Some of the women researchers who are involved with 2003 Mars rover
missions will take part in a one-hour, live Internet ‘Webcast’ on May
16 beginning at 2 p.m. PDT (5 p.m. EDT). Webcasts enable viewers to
watch live video, listen to audio and interact in real time on the
Internet with experts.

Scientists, engineers, artists, Web designers and many other women
who help make Mars exploration possible will take part in the
program. In 2003, NASA will launch twin Mars rovers to explore the
red planet. Once on the surface, the rovers will be able to travel
significant distances and use several instruments to help scientists
determine the climate and water history in Mars’ present and past.

“I am currently working on the Mars rovers mission that will launch
in 2003. I work on the avionics, which are the electronics or
‘brains’ of the spacecraft,” said Jennifer Mindock, one of the
Webcast participants from NASA’s Jet Propulsion Laboratory (JPL),
Pasadena, Calif. “I have two roles on the avionics team. I am the
avionics validation and verification lead, which means I keep track
of all the things that need to be tested on the electronics. I also
am a test analyst, so I am one of the people actually conducting
those tests in our lab to make sure the spacecraft functions

“This webcast ties in nicely with this year’s Space Day theme:
‘Adventure to Mars!’ as we introduce students to women who are
working on the Mars rovers mission sched1A for launch in 2003,”
said Linda Conrad of the NASA Quest program at NASA Ames Research
Center in the heart of California’s Silicon Valley. “Remembering the
excitement the Mars Pathfinder Mission, we are delighted to give
students the opportunity to pose their questions live to scientists,
engineers and designers who know first hand what goes into designing
a powerful rover that can explore Mars while responding to commands
received from Earth.”

Members of the public who wish to monitor the program can access the
event through the Internet at:

“My job on the mission is to worry about how the engineering (stuff
being built) and science (what we want to learn about Mars) fit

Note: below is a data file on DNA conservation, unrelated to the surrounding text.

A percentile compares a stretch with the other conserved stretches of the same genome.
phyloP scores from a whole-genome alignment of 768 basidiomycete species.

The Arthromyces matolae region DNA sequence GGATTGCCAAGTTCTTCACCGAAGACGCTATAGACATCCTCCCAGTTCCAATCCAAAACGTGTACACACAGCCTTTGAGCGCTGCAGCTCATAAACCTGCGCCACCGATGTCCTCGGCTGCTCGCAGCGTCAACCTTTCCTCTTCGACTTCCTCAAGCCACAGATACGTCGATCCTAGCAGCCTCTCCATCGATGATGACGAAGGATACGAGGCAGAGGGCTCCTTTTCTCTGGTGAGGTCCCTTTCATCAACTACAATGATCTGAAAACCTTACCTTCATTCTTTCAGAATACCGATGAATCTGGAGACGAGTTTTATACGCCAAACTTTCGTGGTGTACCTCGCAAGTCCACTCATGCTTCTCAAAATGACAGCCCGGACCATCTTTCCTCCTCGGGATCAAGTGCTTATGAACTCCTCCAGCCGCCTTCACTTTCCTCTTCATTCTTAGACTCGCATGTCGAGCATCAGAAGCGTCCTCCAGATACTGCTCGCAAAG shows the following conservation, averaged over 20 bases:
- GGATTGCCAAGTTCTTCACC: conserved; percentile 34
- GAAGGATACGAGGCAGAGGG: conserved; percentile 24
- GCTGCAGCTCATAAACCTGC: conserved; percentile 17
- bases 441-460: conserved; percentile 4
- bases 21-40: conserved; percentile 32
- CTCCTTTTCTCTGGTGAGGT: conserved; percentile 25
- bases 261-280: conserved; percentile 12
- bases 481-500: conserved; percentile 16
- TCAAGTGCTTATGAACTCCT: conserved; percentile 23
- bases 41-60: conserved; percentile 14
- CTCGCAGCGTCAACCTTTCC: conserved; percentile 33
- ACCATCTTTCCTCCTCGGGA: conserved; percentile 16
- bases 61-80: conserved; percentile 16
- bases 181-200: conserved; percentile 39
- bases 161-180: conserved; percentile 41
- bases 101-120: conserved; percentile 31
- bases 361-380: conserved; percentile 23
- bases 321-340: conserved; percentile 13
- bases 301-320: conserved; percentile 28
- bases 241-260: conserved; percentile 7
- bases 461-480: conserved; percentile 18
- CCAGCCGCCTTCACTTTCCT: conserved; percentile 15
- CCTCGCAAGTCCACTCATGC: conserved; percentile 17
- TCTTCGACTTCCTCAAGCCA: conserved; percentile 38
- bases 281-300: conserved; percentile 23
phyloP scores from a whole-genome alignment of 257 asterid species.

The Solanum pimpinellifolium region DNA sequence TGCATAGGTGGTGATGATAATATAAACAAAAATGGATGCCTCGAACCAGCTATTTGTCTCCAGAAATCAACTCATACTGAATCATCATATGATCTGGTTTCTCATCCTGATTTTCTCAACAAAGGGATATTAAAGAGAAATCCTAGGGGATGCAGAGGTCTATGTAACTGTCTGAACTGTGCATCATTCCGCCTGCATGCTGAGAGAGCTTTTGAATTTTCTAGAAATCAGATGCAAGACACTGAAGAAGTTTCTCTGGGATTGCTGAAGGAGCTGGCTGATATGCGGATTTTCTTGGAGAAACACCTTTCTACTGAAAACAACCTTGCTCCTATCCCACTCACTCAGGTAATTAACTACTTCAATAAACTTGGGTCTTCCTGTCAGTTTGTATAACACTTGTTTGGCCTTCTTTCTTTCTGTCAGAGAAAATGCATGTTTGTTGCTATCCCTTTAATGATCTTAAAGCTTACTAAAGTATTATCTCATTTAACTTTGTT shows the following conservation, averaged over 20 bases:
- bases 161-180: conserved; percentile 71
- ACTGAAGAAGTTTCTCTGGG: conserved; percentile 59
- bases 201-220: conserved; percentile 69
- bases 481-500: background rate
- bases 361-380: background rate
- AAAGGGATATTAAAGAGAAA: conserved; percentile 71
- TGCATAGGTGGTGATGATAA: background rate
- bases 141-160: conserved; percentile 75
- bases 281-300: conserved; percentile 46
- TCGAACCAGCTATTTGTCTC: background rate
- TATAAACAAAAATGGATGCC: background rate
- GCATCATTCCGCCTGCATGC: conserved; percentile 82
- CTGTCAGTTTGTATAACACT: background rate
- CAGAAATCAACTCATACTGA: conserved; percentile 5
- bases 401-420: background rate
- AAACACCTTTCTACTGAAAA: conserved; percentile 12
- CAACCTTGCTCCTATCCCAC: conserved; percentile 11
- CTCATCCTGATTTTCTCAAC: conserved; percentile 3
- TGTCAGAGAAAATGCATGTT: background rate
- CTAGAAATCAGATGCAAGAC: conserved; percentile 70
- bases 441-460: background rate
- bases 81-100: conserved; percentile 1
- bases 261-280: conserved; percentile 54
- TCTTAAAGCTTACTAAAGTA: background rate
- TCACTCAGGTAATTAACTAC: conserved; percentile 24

together,” said Diana Blaney, another one of the Webcast participants
and a scientist at JPL. “One of the instruments on the rover is
Mini-TES. I basically check to make sure that no one accidentally
does anything that will hurt the science that Mini-TES will do when
it gets to Mars. Once the instrument is on Mars, I’ll get to help
take data and then actually get to analyze the data and figure out
what it means.”

“I am trying to make sure that the way we are going to operate the
rovers on Mars’ surface will get us the most science possible,” said
JPL engineer and webcast guest Deborah Bass. “Once the rovers arrive
at Mars, I will act as a go-between for the science team, making sure
that the measurements they want to make get properly implemented in
the commands sent to the instruments.”

“I am responsible for tracking thermal resources (heater switches,
heater power, thermostat count and set points, temperature sensor
count, and subsystem mass) as well as functional requirements,” said
JPL engineer Shonte Wright, who also will make an appearance during
the program.

“Both formal and informal education programs are very important to
NASA,” said Ames education director Donald James. As NASA
Administrator Sean O’Keefe stated recently, education is a core
component of NASA’s mission, James added. Engaging students and
inspiring the next generation of explorers is an important NASA
priority, according to O’Keefe.

“This is part of an on-going series of Internet Webcasts and other
activities that are providing students and people from all over the
world with first-hand contact with NASA women and men,” Conrad said.
“Each Webcast is designed to engage the classroom in science and
mathematics, including lesson plans and curricula developed by NASA.”

Internet audience members can participate in the NASA-sponsored
Internet events without pre-registering.

For additional information about NASA Quest programs on the World
Wide Web, please telephone Linda Conrad at 650/604-1519.